LITTLE ROCK, Ark. (KNWA/KFTA) — Arkansas Attorney General Leslie Rutledge proposed legislation this week limiting girls’ and women’s sports to only girls and women as evidenced by an original birth certificate.
The draft legislation is titled The Gender Integrity Reinforcement Legislation for Sports (GIRLS) Act. The goal of the bill is to “protect access to athletic opportunities for girls and women in K-12 and post-secondary institutions,” according to a press release from Rutledge’s office.
“As a mom of a 2-and-a-half-year-old girl, and having grown up playing a number of sports, I know first-hand the benefit that sports has on developing self-discipline, confidence, teamwork and leadership,” AG Rutledge said in a statement. “This proposed legislation would make sure that young women in Arkansas can compete on a level playing field, no matter what sport they choose.”
Rutledge said the GIRLS Act is in response to an executive order from President Joe Biden, which is aimed at combating discrimination based on general identity and sexual orientation. The attorney general said the executive action hurts females and “signaled that it intends to require schools to allow biological boys who self-identify as girls onto girls’ sports teams.”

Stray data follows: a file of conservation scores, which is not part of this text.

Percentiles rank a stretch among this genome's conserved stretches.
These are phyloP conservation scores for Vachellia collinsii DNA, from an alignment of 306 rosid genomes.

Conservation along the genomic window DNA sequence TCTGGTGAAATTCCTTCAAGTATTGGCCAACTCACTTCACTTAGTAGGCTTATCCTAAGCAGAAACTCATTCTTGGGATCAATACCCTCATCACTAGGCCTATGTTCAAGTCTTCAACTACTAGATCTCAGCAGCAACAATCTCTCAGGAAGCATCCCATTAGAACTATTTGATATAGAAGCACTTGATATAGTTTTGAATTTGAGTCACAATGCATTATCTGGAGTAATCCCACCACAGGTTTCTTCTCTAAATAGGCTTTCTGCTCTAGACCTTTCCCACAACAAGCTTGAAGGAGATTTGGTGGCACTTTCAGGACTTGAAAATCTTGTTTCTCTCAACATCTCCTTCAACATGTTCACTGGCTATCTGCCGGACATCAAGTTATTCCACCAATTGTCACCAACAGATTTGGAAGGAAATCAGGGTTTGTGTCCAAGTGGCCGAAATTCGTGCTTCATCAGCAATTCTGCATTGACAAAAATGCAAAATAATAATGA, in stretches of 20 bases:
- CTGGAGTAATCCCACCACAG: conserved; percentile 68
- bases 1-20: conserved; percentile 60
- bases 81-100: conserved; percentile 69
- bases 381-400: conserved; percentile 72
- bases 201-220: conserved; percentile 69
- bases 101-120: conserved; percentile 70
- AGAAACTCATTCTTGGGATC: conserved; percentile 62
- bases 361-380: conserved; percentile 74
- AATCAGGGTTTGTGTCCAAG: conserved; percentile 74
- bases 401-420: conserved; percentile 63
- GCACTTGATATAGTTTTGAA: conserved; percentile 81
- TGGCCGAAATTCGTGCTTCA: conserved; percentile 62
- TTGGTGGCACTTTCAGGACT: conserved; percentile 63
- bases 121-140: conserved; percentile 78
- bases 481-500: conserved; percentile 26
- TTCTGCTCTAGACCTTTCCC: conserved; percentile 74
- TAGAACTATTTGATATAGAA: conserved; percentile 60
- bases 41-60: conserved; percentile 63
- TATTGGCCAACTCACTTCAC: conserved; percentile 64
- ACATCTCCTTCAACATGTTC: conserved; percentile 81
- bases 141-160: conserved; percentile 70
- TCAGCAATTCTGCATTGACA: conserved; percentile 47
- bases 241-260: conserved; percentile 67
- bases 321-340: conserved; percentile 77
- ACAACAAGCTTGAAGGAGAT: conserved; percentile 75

Catie Hartling, the president of PFLAG of NWA, disagrees with Rutledge’s proposed legislation.
“It’s saying that trans women and trans girls aren’t girls or women, and that’s untrue. All Arkansans who are women, including cisgender and transwomen and intersex folks who identify as women, they’re all women and they deserve to be protected,” Hartling said.
The proposed bill allows anyone who, as a result of a violation of the legislation, is deprived of athletic opportunities or suffers any other harm to seek a court order stopping the violation along with damages and attorney’s fees in a lawsuit against any Arkansas school that violates the legislation. If passed, it would apply to all grades and all schools in Arkansas.
The lead sponsors of the bill are Arkansas State Senator Missy Irvin and State Representative DeAnn Vaught.